How did you become a Calvinist?

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Puritan Board Post-Graduate
:welcome: Benjamin. You know, there's a whole bunch of people on this board from Louisville. I'm beginning to get creeped out, to tell you the truth.

Louisville? Can there anything good come out of Louisville? :lol:


Puritan Board Senior
I was saved when I was 14, and I actually was fairly Calvinistic until I went to a solid albeit non-Reformed Christian high-school. I somehow equated Calvinism with liberalism (having been raised PCUSA), and I was your typical evangelical- though even then I knew that I wanted a church that taught God's Word without all the entertainment so prevalent today. During college, I was introduced to the free-will debate in my Milton class. I knew that I believed in free-will (thinking somehow Calvinists didn't) but I also knew God is sovereign and does whatever He pleases. I was inconsistent on this and maintained that natural man could choose God without God's special, electing grace. I even called myself Arminian for a time, not realizing I wasn't really because I believed in "once saved, always saved" (which I know is a inadequate way to describe the Biblical doctrine of perseverance). I even remember going into a Christian chat-channel that was discussing Calvinism and saying that I stands for Infant-Baptism :eek: and I was amening this guy nicknamed Wesley-Arminus. The poor Calvinist was getting beat up on. I now want to know who that was so I can apologize :doh:

My college was a liberal Baptist college, and the primary focus in terms of spiritual growth was coming to a strong view of the inerrancy and sufficiency of Scripture. This was something I believed in, but I knew I had to get a firmer conviction of it because so many, including my family, doubted it.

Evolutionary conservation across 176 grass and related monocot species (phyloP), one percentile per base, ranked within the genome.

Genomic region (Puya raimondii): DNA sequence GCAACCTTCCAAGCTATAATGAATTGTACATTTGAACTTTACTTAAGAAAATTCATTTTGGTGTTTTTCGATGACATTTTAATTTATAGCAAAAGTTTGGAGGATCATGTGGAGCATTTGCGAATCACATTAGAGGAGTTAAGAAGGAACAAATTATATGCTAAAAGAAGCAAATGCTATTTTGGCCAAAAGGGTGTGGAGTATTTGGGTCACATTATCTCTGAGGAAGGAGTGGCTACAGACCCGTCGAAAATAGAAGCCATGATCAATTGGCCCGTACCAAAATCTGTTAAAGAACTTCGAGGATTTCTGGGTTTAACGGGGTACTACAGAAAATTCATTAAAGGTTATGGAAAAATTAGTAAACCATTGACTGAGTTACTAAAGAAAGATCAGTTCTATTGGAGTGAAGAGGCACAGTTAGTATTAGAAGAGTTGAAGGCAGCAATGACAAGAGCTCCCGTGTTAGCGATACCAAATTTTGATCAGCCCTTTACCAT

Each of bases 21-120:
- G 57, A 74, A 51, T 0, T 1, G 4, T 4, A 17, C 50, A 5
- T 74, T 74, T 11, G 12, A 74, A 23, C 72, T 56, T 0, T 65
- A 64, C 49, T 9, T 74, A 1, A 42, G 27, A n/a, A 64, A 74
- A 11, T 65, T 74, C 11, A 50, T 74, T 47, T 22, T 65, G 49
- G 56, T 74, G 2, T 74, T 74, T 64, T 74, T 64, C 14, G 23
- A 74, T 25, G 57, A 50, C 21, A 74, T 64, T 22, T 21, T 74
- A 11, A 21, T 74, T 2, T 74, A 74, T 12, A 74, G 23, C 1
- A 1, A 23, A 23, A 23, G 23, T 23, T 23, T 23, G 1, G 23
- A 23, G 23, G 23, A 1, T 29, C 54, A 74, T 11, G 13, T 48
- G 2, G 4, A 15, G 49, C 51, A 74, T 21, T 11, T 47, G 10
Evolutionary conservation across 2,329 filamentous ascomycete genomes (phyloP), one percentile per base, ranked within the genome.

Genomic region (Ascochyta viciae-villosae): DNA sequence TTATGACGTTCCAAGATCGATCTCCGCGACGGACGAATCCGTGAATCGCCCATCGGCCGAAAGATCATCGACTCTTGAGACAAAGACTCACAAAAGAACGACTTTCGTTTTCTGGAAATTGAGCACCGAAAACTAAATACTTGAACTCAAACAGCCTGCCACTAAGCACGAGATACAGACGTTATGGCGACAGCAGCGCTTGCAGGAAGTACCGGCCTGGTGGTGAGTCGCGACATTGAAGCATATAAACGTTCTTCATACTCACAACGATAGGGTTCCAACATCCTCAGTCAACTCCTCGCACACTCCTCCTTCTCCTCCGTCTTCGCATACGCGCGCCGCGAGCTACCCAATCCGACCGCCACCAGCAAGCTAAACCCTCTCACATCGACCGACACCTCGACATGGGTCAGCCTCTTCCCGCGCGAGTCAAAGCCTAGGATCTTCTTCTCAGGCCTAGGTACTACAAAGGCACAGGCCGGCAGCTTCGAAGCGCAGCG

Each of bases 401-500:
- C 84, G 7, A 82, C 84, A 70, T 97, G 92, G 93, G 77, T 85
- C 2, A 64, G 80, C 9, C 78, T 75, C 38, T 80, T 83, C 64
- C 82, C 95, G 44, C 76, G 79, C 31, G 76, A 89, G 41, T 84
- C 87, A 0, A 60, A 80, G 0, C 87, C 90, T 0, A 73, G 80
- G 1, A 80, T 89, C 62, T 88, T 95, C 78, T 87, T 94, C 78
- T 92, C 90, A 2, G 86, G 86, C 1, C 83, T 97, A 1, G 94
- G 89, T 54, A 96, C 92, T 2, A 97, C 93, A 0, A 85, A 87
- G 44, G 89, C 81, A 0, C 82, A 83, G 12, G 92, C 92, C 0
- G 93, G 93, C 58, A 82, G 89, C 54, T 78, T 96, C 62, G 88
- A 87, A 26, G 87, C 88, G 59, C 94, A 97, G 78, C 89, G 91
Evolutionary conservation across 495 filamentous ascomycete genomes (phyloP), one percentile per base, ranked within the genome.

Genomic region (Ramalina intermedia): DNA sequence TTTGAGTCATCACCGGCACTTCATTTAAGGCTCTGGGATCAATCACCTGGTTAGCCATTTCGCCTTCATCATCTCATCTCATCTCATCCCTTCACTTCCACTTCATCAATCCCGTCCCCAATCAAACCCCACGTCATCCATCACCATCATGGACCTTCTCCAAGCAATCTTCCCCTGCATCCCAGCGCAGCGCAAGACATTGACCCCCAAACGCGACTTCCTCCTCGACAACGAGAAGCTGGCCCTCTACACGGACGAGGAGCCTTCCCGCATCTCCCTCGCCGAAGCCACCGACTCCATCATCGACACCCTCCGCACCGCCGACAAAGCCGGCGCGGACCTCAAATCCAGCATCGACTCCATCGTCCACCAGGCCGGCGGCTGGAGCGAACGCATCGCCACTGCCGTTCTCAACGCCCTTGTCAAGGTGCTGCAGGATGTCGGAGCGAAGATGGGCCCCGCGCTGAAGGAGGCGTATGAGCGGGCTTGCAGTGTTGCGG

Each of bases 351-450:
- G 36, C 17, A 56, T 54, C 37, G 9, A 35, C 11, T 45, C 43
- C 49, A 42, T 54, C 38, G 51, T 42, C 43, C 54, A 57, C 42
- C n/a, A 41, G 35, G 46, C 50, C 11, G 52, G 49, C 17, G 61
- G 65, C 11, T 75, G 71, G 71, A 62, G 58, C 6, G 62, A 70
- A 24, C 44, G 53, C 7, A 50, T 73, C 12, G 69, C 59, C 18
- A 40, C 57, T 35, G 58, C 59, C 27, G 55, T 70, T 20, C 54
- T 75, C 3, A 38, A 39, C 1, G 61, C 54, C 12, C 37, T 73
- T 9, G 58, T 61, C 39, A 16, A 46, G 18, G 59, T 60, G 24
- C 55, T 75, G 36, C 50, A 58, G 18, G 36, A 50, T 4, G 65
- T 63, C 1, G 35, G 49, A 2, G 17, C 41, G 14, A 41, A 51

Skipping over the details to get to the main topic of the thread, my first semester of grad school, a tragedy happened in my family. My cousin shot and killed my aunt and uncle. For the couple weeks following, my family stayed at the house of a dear Christian couple. It was during that time, I thought long and hard about God's Word and God's provision in every circumstance. I knew that I had been a faithful witness to my aunt and uncle and cousins, and that I had done my part, and I knew it was God who gives and takes away.

My cousin's older brother came and lived with my family for the next couple years. This drove me to the Word even more, as he was quite antagonistic to the Word, and much of it was due to an unusually rebellious spirit and cynicism (even the liberal Christianity of my parents was too much for him). He's actually married to a Muslim woman now. It;'s hard to know what he's thinking. But he's not beyond God's reach....!

Anyway, this drove me to the Word. Meanwhile, I had begun working at the Southern Baptist Seminary library. This was a wonderful help through my years at my liberal Baptist college. Particularly helpful were the sermons I listened to by Dr. Mohler. I loved the Biblical nature of the sermons and the God-centeredness of it all. Then, I found out that he was a ....Calvinist!!!! "But, but, he's CONSERVATIVE and BAPTIST!"